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Open Access
Book part
Publication date: 6 May 2019

Kinga Zdunek, Mitch Blair and Denise Alexander

The Models of Child Health Appraised (MOCHA) project recognises that child health policy is determined to a great extent by national culture; thus, exploring and…

Abstract

The Models of Child Health Appraised (MOCHA) project recognises that child health policy is determined to a great extent by national culture; thus, exploring and understanding the cultural influences on national policies are essential to fully appraise the models of primary care. Cultures are created by the population who adopt national rituals, beliefs and code systems and are unique to each country. To understand the effects of culture on public policy, and the resulting primary care services, we explored the socio-cultural background of four components of policy-making: content, actors, contexts and processes. Responses from the MOCHA Country Agents about recent key national concerns and debates about child health and policy were analysed to identify the key factors as determinants of policy. These included awareness, contextual change, freedom, history, lifestyle, religion, societal activation and tolerance. To understand the influence of these factors on policy, we identified important internal and external structural determinants, which we grouped into those identified within the structure of health care policy (internal), and those which are only indirectly correlated with the policy environment (external). An important child-focused cultural determinant of policy is the national attitude to child abuse. We focused on the role of primary care in preventing and identifying abuse of children and young people, and treating its consequences, which can last a lifetime.

Details

Issues and Opportunities in Primary Health Care for Children in Europe
Type: Book
ISBN: 978-1-78973-354-9

Keywords

Article
Publication date: 1 December 2002

Ridhwan Fontaine, Stanley Richardson and Yeap Peik Foong

This article revisits cross‐cultural management in Malaysia by challenging some fundamental assumptions. Most models of culture, such as Hofstede’s, assume that a country…

Abstract

This article revisits cross‐cultural management in Malaysia by challenging some fundamental assumptions. Most models of culture, such as Hofstede’s, assume that a country is reasonably homogeneous to make an analysis meaningful. We argue, conceptually and by providing empirical data that Malaysia is not a homogeneous country, and therefore Hofstede’s model is not suitable in Malaysia. Although this article deals with Malaysia specifically, there are a number of countries where Hofstede’s assumption might not work. In this context, we use Malaysia as an exemplar. We conclude that a better alternative is the model of Schwartz.

Details

Cross Cultural Management: An International Journal, vol. 9 no. 4
Type: Research Article
ISSN: 1352-7606

Keywords

Article
Publication date: 1 June 2003

Rodrigue Fontaine and Stanley Richardson

This article takes stock of the state of cross‐cultural management in Malaysia. It first focuses on a number of problems that cross‐cultural management faces generally…

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Abstract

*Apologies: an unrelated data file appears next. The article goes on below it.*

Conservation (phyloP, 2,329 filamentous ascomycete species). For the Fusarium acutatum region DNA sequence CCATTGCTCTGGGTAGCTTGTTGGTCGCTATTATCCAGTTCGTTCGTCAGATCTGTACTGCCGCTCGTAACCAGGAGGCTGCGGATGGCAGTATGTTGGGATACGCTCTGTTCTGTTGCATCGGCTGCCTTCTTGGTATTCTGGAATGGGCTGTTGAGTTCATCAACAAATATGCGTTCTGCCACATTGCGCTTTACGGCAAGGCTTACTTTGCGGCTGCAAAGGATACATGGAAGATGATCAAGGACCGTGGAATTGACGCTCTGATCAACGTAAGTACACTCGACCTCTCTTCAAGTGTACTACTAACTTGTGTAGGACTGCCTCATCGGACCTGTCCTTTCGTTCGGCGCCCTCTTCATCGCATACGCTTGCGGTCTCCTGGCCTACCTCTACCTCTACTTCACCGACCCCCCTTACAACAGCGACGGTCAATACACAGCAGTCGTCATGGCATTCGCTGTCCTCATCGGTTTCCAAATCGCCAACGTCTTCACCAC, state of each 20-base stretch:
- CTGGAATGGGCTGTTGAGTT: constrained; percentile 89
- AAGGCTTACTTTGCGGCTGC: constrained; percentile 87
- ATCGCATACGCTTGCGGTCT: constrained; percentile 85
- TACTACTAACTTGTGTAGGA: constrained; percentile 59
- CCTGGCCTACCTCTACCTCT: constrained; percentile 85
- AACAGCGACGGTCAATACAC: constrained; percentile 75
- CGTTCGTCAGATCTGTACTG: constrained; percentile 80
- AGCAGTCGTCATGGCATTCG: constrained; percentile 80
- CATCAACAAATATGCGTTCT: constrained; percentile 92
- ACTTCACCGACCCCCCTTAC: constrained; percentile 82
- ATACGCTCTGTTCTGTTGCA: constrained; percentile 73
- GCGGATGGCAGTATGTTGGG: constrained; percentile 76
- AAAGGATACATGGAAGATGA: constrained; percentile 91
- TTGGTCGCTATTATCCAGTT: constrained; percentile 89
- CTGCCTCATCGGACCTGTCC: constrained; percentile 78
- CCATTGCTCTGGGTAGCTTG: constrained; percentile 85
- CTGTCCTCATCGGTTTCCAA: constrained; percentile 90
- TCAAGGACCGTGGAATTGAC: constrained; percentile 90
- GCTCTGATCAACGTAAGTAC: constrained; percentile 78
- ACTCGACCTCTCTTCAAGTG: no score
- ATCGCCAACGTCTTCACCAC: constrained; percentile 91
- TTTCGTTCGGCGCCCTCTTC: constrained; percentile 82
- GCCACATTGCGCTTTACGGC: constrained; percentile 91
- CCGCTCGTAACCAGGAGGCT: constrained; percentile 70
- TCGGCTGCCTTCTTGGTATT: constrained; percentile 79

This article takes stock of the state of cross‐cultural management in Malaysia. It first focuses on a number of problems that cross‐cultural management faces generally, namely the lack of integrated knowledge and the possibility of subjectivity influencing the research design. Then the article looks at the state of cross‐cultural management research in Malaysia. It concludes that cross‐cultural management in Malaysia is, as yet, a series of “snapshots” with little follow‐up. Lastly, a number of themes for future research in Malaysia are proposed.

Details

Cross Cultural Management: An International Journal, vol. 10 no. 2
Type: Research Article
ISSN: 1352-7606

Keywords

Article
Publication date: 30 July 2008

Yeap Peik Foong and Stanley Richardson

The aim of this paper is to investigate the perceptions of Malaysian employees of ABC MSC (a Japanese company in Malaysia) in order to recommend changes in management practices.

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Abstract

Purpose

The aim of this paper is to investigate the perceptions of Malaysian employees of ABC MSC (a Japanese company in Malaysia) in order to recommend changes in management practices.

Design/methodology/approach

Fieldwork was conducted using participant observation and interviews. Participant observation was conducted to investigate the flow of information, the implementation of decisions made by the top Japanese managers, problem resolution, and the reaction of the local staff to management practices. The interviews highlighted communication problems which have existed between the Japanese CEO and the local telecommunications companies since the company started operations in 1997.

Findings

Even thought the company is backed by a financially strong parent company in Japan and has a lot of growth potential, this potential remains partially untapped due to management strategies of the company headquarters.

Research limitations/implications

Japan remains an important Foreign Direct Investment country in Malaysia. The perceptions of employees of Japanese companies in Malaysia are worth investigating since changes of management strategies in the home country affect the direction and operations of the overseas subsidiaries. Further research should be carried out in other Japanese companies in Malaysia.

Practical implications

Suggestions to improve the management strategies are discussed.

Originality/value

It is believed that no other Japanese company in Malaysia has been investigated in this way before. This paper's findings should be useful to many expatriate managers in Malaysia.

Details

Cross Cultural Management: An International Journal, vol. 15 no. 3
Type: Research Article
ISSN: 1352-7606

Keywords

Article
Publication date: 1 December 2005

Rodrigue Fontaine and Stanley Richardson

Discusses various cultures around the world and examines some models of national culture particularly those of Hofstede and Schwartz. It reports some findings on cultural…

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Abstract